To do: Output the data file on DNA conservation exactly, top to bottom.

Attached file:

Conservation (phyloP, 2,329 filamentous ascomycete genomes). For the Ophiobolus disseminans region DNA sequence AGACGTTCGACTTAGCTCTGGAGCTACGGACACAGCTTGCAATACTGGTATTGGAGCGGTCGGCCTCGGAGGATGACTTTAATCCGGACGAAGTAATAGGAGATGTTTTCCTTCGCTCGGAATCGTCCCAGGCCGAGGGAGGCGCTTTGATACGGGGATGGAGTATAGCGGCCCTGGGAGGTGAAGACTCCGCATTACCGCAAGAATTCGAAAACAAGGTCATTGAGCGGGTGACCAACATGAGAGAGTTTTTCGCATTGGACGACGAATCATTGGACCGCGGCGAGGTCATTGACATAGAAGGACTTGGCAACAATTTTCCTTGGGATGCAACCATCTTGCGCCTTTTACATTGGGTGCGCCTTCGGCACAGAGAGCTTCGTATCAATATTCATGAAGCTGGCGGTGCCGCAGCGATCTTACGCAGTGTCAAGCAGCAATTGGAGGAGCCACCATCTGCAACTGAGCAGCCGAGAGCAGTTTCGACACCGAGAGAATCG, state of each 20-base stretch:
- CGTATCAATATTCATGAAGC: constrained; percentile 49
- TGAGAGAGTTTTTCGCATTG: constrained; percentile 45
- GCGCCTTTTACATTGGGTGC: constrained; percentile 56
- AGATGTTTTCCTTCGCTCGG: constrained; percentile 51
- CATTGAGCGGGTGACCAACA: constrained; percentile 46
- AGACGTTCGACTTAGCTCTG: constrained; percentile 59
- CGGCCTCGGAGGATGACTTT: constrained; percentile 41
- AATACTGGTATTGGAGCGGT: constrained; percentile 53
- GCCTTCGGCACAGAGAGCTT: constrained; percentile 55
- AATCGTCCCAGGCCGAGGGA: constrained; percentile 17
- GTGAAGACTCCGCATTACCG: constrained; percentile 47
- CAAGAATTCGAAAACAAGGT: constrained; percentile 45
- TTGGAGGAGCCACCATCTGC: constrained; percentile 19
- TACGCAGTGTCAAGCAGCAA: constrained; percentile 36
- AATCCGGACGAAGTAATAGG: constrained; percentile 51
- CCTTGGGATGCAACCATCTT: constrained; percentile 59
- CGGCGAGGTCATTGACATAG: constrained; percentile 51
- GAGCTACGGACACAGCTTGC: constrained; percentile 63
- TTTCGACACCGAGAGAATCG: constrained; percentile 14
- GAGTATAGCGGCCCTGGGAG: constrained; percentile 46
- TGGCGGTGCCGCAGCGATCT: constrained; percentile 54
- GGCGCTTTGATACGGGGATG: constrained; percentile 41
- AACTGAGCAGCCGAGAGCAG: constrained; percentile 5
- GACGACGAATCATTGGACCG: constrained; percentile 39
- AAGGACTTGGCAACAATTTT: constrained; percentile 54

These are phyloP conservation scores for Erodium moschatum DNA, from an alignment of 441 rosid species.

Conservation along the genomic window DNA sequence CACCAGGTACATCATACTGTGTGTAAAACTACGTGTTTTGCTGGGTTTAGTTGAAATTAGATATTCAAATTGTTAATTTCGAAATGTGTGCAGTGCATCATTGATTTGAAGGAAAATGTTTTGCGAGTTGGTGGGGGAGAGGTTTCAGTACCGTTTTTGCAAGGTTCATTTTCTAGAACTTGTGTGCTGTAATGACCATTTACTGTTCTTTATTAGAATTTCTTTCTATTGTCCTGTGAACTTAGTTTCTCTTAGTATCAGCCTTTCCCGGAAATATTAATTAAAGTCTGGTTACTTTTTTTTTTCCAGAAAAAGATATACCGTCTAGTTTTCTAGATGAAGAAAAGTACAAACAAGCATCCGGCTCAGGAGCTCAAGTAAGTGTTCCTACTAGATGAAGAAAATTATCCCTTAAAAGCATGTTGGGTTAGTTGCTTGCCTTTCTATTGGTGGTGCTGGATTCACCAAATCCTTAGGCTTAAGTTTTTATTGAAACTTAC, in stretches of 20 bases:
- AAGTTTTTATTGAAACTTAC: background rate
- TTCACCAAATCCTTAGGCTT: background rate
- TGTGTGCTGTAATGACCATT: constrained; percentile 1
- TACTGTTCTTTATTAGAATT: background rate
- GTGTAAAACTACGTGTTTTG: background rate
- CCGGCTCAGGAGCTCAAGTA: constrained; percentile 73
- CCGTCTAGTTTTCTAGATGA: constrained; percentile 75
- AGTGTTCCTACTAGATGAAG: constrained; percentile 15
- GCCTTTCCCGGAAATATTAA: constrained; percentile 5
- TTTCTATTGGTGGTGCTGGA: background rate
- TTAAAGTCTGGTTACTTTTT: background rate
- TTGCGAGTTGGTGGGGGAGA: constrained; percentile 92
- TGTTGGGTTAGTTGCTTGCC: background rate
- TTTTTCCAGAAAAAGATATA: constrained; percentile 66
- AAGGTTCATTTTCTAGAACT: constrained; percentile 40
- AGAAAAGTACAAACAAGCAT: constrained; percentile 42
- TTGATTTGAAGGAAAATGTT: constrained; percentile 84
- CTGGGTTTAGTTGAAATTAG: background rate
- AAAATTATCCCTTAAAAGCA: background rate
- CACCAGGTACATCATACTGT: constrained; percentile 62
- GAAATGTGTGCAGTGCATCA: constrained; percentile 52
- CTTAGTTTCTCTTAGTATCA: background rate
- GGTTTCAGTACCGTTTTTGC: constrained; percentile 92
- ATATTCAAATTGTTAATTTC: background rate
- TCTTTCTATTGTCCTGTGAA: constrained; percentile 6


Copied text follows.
Conservation (phyloP, 2,329 filamentous ascomycete genomes). For the Ophiobolus disseminans region DNA sequence AGACGTTCGACTTAGCTCTGGAGCTACGGACACAGCTTGCAATACTGGTATTGGAGCGGTCGGCCTCGGAGGATGACTTTAATCCGGACGAAGTAATAGGAGATGTTTTCCTTCGCTCGGAATCGTCCCAGGCCGAGGGAGGCGCTTTGATACGGGGATGGAGTATAGCGGCCCTGGGAGGTGAAGACTCCGCATTACCGCAAGAATTCGAAAACAAGGTCATTGAGCGGGTGACCAACATGAGAGAGTTTTTCGCATTGGACGACGAATCATTGGACCGCGGCGAGGTCATTGACATAGAAGGACTTGGCAACAATTTTCCTTGGGATGCAACCATCTTGCGCCTTTTACATTGGGTGCGCCTTCGGCACAGAGAGCTTCGTATCAATATTCATGAAGCTGGCGGTGCCGCAGCGATCTTACGCAGTGTCAAGCAGCAATTGGAGGAGCCACCATCTGCAACTGAGCAGCCGAGAGCAGTTTCGACACCGAGAGAATCG, state of each 20-base stretch:
- CGTATCAATATTCATGAAGC: constrained; percentile 49
- TGAGAGAGTTTTTCGCATTG: constrained; percentile 45
- GCGCCTTTTACATTGGGTGC: constrained; percentile 56
- AGATGTTTTCCTTCGCTCGG: constrained; percentile 51
- CATTGAGCGGGTGACCAACA: constrained; percentile 46
- AGACGTTCGACTTAGCTCTG: constrained; percentile 59
- CGGCCTCGGAGGATGACTTT: constrained; percentile 41
- AATACTGGTATTGGAGCGGT: constrained; percentile 53
- GCCTTCGGCACAGAGAGCTT: constrained; percentile 55
- AATCGTCCCAGGCCGAGGGA: constrained; percentile 17
- GTGAAGACTCCGCATTACCG: constrained; percentile 47
- CAAGAATTCGAAAACAAGGT: constrained; percentile 45
- TTGGAGGAGCCACCATCTGC: constrained; percentile 19
- TACGCAGTGTCAAGCAGCAA: constrained; percentile 36
- AATCCGGACGAAGTAATAGG: constrained; percentile 51
- CCTTGGGATGCAACCATCTT: constrained; percentile 59
- CGGCGAGGTCATTGACATAG: constrained; percentile 51
- GAGCTACGGACACAGCTTGC: constrained; percentile 63
- TTTCGACACCGAGAGAATCG: constrained; percentile 14
- GAGTATAGCGGCCCTGGGAG: constrained; percentile 46
- TGGCGGTGCCGCAGCGATCT: constrained; percentile 54
- GGCGCTTTGATACGGGGATG: constrained; percentile 41
- AACTGAGCAGCCGAGAGCAG: constrained; percentile 5
- GACGACGAATCATTGGACCG: constrained; percentile 39
- AAGGACTTGGCAACAATTTT: constrained; percentile 54

These are phyloP conservation scores for Erodium moschatum DNA, from an alignment of 441 rosid species.

Conservation along the genomic window DNA sequence CACCAGGTACATCATACTGTGTGTAAAACTACGTGTTTTGCTGGGTTTAGTTGAAATTAGATATTCAAATTGTTAATTTCGAAATGTGTGCAGTGCATCATTGATTTGAAGGAAAATGTTTTGCGAGTTGGTGGGGGAGAGGTTTCAGTACCGTTTTTGCAAGGTTCATTTTCTAGAACTTGTGTGCTGTAATGACCATTTACTGTTCTTTATTAGAATTTCTTTCTATTGTCCTGTGAACTTAGTTTCTCTTAGTATCAGCCTTTCCCGGAAATATTAATTAAAGTCTGGTTACTTTTTTTTTTCCAGAAAAAGATATACCGTCTAGTTTTCTAGATGAAGAAAAGTACAAACAAGCATCCGGCTCAGGAGCTCAAGTAAGTGTTCCTACTAGATGAAGAAAATTATCCCTTAAAAGCATGTTGGGTTAGTTGCTTGCCTTTCTATTGGTGGTGCTGGATTCACCAAATCCTTAGGCTTAAGTTTTTATTGAAACTTAC, in stretches of 20 bases:
- AAGTTTTTATTGAAACTTAC: background rate
- TTCACCAAATCCTTAGGCTT: background rate
- TGTGTGCTGTAATGACCATT: constrained; percentile 1
- TACTGTTCTTTATTAGAATT: background rate
- GTGTAAAACTACGTGTTTTG: background rate
- CCGGCTCAGGAGCTCAAGTA: constrained; percentile 73
- CCGTCTAGTTTTCTAGATGA: constrained; percentile 75
- AGTGTTCCTACTAGATGAAG: constrained; percentile 15
- GCCTTTCCCGGAAATATTAA: constrained; percentile 5
- TTTCTATTGGTGGTGCTGGA: background rate
- TTAAAGTCTGGTTACTTTTT: background rate
- TTGCGAGTTGGTGGGGGAGA: constrained; percentile 92
- TGTTGGGTTAGTTGCTTGCC: background rate
- TTTTTCCAGAAAAAGATATA: constrained; percentile 66
- AAGGTTCATTTTCTAGAACT: constrained; percentile 40
- AGAAAAGTACAAACAAGCAT: constrained; percentile 42
- TTGATTTGAAGGAAAATGTT: constrained; percentile 84
- CTGGGTTTAGTTGAAATTAG: background rate
- AAAATTATCCCTTAAAAGCA: background rate
- CACCAGGTACATCATACTGT: constrained; percentile 62
- GAAATGTGTGCAGTGCATCA: constrained; percentile 52
- CTTAGTTTCTCTTAGTATCA: background rate
- GGTTTCAGTACCGTTTTTGC: constrained; percentile 92
- ATATTCAAATTGTTAATTTC: background rate
- TCTTTCTATTGTCCTGTGAA: constrained; percentile 6